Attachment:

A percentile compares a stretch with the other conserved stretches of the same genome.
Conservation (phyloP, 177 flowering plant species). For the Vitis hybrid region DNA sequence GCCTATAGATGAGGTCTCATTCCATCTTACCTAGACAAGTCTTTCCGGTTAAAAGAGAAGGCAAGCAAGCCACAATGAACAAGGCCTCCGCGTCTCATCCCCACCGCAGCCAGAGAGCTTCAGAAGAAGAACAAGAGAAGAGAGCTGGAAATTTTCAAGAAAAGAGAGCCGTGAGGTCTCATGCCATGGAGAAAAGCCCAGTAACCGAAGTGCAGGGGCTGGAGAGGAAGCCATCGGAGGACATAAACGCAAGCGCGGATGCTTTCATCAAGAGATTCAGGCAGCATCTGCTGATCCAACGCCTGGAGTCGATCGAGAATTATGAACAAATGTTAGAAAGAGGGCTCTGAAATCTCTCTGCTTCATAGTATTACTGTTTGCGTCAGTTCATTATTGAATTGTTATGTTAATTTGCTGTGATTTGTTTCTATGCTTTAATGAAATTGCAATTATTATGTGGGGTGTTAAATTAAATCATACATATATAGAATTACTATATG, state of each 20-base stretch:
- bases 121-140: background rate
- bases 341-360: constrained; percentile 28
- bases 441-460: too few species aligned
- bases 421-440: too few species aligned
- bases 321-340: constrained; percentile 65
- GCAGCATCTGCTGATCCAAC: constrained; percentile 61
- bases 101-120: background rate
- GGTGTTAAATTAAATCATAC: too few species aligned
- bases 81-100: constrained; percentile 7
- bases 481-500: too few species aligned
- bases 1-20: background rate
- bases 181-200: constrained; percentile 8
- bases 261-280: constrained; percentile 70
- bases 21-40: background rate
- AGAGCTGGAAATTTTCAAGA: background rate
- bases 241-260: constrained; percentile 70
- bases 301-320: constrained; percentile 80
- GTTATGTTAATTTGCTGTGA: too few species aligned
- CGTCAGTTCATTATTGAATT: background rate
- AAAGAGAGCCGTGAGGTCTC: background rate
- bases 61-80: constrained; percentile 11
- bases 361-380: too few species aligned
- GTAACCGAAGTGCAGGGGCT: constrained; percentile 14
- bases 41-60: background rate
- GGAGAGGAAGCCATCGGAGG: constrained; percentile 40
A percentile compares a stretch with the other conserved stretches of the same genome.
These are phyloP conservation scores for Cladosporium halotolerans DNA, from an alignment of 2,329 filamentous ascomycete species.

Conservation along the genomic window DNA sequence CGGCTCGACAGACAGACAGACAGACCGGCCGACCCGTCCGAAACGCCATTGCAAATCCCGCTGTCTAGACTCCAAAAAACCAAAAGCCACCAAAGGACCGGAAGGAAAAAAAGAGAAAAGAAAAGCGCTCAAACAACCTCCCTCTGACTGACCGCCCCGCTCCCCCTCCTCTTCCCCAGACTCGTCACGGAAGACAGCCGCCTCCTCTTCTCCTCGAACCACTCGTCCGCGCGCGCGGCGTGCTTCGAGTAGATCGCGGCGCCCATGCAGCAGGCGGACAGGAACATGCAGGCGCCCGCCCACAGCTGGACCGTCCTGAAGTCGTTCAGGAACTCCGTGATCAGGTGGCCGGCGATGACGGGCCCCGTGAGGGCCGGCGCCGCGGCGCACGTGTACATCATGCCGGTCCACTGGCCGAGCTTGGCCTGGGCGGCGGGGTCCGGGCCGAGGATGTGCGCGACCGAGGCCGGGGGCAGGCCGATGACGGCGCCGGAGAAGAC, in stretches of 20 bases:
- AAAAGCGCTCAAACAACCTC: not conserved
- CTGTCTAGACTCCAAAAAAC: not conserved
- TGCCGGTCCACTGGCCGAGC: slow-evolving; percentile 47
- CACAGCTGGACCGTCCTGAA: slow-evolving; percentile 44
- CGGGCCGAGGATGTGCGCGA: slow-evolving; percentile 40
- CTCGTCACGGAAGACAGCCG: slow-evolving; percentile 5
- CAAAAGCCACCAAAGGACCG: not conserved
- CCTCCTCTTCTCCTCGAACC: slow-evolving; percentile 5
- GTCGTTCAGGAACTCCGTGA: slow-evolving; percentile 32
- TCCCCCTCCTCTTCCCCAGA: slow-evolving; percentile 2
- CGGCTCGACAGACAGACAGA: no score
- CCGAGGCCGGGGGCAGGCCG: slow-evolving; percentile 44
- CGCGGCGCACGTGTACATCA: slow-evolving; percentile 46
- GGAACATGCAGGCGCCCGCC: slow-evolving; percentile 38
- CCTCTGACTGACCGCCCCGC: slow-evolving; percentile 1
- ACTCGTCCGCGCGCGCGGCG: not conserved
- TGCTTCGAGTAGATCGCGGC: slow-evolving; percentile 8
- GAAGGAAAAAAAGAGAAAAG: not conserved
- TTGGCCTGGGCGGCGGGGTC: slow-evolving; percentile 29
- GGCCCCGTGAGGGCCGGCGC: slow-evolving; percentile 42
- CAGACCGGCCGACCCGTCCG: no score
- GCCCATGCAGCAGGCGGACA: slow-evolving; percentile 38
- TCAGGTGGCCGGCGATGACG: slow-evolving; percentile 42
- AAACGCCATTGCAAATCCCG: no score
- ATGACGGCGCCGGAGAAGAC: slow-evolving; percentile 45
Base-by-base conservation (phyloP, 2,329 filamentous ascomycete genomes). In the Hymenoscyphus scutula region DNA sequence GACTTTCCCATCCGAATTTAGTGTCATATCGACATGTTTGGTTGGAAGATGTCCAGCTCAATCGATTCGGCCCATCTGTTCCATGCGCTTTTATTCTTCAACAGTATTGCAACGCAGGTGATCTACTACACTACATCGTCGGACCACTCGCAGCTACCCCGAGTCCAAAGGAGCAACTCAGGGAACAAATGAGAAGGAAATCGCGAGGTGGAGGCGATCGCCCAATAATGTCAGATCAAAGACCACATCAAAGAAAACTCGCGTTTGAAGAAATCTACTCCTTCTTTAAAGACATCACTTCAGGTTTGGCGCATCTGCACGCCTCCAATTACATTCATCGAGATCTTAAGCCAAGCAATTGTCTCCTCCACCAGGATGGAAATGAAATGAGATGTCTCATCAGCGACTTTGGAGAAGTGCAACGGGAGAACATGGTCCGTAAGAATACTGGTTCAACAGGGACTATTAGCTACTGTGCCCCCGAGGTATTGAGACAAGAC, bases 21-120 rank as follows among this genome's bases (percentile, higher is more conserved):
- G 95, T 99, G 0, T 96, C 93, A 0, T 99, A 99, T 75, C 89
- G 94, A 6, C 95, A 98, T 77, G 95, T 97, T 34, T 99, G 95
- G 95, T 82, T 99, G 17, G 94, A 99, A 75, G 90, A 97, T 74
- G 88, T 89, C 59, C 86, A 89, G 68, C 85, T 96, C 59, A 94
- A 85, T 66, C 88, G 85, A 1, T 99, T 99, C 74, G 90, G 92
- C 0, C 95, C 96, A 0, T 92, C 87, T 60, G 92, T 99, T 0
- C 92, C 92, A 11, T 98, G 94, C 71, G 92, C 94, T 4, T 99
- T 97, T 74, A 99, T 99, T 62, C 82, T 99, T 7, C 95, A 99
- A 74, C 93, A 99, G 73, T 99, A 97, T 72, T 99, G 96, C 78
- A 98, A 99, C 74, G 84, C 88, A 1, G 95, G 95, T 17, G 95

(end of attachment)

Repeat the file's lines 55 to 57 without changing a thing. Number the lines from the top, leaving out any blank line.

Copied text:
- ATGACGGCGCCGGAGAAGAC: slow-evolving; percentile 45
Base-by-base conservation (phyloP, 2,329 filamentous ascomycete genomes). In the Hymenoscyphus scutula region DNA sequence GACTTTCCCATCCGAATTTAGTGTCATATCGACATGTTTGGTTGGAAGATGTCCAGCTCAATCGATTCGGCCCATCTGTTCCATGCGCTTTTATTCTTCAACAGTATTGCAACGCAGGTGATCTACTACACTACATCGTCGGACCACTCGCAGCTACCCCGAGTCCAAAGGAGCAACTCAGGGAACAAATGAGAAGGAAATCGCGAGGTGGAGGCGATCGCCCAATAATGTCAGATCAAAGACCACATCAAAGAAAACTCGCGTTTGAAGAAATCTACTCCTTCTTTAAAGACATCACTTCAGGTTTGGCGCATCTGCACGCCTCCAATTACATTCATCGAGATCTTAAGCCAAGCAATTGTCTCCTCCACCAGGATGGAAATGAAATGAGATGTCTCATCAGCGACTTTGGAGAAGTGCAACGGGAGAACATGGTCCGTAAGAATACTGGTTCAACAGGGACTATTAGCTACTGTGCCCCCGAGGTATTGAGACAAGAC, bases 21-120 rank as follows among this genome's bases (percentile, higher is more conserved):
- G 95, T 99, G 0, T 96, C 93, A 0, T 99, A 99, T 75, C 89